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Free Books » Bonar, Horatius » Light & Truth: Acts and the Larger Epistles

Chapter 5 - Acts 2:12, 13 - Man's Reception of the Great Things of God Light & Truth: Acts and the Larger Epistles by Bonar, Horatius


Here we have (1) the great things of God; (2) the impression made by them on man.

I. The great things of God. These great things are everywhere, for God is everywhere; and everywhere they produce much the same effects on man. There are the great things of the heavens above; the great things of earth and sea; the great things displayed in man himself the creature; the great things of the light and of the darkness, of the day and the night, of the storm and the calm, of summer and winter. There are also the great things recorded in his Word; the great things written in the Old Testament annals of Jehovah's doings; the great things of Paradise, of the deluge, of Sodom, of Egypt, of the Red sea, of the desert, of the land; the great things in the life of Abraham, of Jacob, of Moses, of Joshua, of Samson, of David, of Deborah, of Elijah, of Elisha, and of the prophets. These are all great things indeed. The mighty wonders of Jehovah; of him who is wonderful in working. All of them worthy of God. In the New Testament we have the great things of God; the great things of John Baptist's life, of Christ's life, of His disciples' ministry. These were all great things. But now at Pentecost begin newer and greater things; the greater things to which the Lord referred (John 14:12), to he done by His disciples because of His going to the Father; the great things of an ascended Christ; the great things of the Holy Ghost; the great things of men filled with the Spirit, and sent forth to do the works of God in ways unknown before. For now is Jehovah's arm made bare; now is His power revealed; now He worketh a new thing in the earth. God had frequently before stepped in to do a new thing in the earth; to break in upon "nature's laws"; to interrupt its sequences; to shew himself in new forms and with a new voice to man. Now at Pentecost he does this in a marvelous way. It is He himself that is working and speaking; He the mighty Jehovah; coming down among men to shew Himself; taking hold of their lips and their hearts; claiming man, and man's soul, and man's tongue, and man's world for Himself. Earth shakes beneath His descending footsteps. It is but an infant, yet that infant's arrival is the signal for commotion. All Jerusalem is moved; and the vibration from that center goes forth throughout the world. Truly great is our Jehovah, and of great power! He has not forsaken man nor man's earth. He shews himself more signally than by lightning, or thunder or earthquake, or tempest; even by the Holy Ghost. Yes, it is the Holy Ghost that is the great doer of those miracles which startle earth, and penetrate the deaf, dead ear of man. He, no less than Father and Son, is the Lord God Omnipotent, who reigneth in heaven above and in the earth beneath.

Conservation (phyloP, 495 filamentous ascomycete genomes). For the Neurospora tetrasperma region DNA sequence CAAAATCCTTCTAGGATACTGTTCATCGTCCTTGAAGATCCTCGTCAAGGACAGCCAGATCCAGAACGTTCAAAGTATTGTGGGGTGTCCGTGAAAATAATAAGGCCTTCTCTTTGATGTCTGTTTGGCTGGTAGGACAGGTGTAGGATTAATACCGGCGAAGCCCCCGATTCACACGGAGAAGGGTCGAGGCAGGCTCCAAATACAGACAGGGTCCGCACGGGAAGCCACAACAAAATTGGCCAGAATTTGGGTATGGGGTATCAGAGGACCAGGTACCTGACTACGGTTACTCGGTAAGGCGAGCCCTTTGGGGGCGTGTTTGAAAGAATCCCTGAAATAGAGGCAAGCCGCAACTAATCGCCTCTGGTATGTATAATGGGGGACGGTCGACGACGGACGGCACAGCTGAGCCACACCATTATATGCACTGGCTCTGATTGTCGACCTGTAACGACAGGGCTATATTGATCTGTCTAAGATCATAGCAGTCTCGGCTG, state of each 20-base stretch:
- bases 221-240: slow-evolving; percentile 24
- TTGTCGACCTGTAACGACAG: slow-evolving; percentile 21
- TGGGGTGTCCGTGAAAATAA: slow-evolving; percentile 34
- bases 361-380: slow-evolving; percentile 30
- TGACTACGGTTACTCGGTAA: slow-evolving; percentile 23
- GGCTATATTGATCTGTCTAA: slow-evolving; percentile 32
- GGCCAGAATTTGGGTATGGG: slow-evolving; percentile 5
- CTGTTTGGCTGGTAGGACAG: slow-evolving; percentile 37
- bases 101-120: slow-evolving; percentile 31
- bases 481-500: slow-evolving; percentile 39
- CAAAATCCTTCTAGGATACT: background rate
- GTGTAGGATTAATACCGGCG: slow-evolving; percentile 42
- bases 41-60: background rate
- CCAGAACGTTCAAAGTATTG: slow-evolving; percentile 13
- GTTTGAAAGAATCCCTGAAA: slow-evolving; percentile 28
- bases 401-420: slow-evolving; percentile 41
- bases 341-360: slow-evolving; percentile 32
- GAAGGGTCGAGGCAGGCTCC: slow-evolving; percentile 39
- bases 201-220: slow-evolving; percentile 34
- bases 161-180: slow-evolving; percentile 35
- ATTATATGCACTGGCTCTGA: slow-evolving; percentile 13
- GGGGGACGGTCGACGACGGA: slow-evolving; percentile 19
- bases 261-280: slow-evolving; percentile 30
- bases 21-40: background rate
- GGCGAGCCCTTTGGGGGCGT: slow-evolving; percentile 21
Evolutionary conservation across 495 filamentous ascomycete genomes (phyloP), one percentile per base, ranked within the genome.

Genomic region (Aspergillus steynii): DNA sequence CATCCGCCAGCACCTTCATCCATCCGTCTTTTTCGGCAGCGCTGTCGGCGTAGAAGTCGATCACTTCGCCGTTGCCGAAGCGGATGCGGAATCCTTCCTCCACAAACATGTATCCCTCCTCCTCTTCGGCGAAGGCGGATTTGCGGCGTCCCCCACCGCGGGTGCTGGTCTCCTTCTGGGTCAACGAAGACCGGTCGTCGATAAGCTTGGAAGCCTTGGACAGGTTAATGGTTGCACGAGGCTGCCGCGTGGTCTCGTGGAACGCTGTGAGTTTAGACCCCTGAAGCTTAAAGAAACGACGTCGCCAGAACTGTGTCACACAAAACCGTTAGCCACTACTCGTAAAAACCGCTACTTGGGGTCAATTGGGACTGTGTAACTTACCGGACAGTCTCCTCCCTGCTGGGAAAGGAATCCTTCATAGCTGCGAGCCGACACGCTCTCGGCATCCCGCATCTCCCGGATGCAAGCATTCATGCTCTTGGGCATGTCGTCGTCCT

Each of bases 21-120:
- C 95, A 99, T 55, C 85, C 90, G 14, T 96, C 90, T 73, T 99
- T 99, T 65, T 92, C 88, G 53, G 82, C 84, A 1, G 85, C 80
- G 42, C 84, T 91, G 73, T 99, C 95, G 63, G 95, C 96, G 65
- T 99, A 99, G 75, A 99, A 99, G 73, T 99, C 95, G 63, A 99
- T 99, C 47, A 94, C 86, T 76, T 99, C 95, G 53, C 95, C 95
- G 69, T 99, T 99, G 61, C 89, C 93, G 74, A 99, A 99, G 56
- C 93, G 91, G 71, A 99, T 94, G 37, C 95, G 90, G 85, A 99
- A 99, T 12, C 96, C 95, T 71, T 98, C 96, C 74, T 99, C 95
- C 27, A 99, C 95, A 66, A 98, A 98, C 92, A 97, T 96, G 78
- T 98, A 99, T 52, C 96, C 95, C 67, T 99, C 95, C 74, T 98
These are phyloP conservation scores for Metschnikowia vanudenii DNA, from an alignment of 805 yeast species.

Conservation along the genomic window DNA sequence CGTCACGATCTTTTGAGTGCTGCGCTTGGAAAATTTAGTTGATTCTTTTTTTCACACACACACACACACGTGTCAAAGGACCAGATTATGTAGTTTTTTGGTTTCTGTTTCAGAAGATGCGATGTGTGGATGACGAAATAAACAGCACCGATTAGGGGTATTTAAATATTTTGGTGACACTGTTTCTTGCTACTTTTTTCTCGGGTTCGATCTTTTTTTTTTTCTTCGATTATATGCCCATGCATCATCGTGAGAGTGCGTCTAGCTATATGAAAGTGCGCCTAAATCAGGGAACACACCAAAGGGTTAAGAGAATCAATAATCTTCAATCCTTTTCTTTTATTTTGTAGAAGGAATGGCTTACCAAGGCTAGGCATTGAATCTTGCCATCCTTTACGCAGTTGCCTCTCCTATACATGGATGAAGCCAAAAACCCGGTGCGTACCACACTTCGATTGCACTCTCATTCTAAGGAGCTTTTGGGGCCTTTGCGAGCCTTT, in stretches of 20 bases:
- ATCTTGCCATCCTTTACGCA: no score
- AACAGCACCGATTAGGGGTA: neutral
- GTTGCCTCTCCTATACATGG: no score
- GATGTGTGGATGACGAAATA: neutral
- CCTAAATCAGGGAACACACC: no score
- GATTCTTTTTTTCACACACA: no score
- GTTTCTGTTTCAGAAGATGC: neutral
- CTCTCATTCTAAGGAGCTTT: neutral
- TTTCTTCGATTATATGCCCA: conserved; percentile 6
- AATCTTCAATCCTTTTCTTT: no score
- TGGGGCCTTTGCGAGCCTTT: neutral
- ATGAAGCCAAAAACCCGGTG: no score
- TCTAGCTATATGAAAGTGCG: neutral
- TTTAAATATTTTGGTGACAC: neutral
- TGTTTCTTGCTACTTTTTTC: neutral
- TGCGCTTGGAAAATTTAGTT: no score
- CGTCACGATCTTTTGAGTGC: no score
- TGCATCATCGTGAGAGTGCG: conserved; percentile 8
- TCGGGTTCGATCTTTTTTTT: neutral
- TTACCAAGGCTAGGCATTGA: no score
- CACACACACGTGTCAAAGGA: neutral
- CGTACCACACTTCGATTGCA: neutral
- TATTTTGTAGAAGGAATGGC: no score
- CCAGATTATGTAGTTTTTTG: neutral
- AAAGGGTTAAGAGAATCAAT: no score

II. The impression made by them on man. Let us mark the various words used throughout the narrative regarding this. (1) They were "confounded" (verse 6) or perplexed; (2) "amazed" (verse 7, and again verse 12); (3) "marveled" (verse 7); (4) "in doubt" (verse 12), or hesitated, or were puzzled, saying, What means this? (5) "mocked" (verse 13) or derided and scoffed greatly. Such are the words used to denote the impression made by Pentecost, and the great things of God then wrought. There were different classes of men there, and different states of mind; some more serious, others more flippant; some more proud, others more humble; some more honest, others more crooked and oblique: the different classes and states of men may be reduced to three.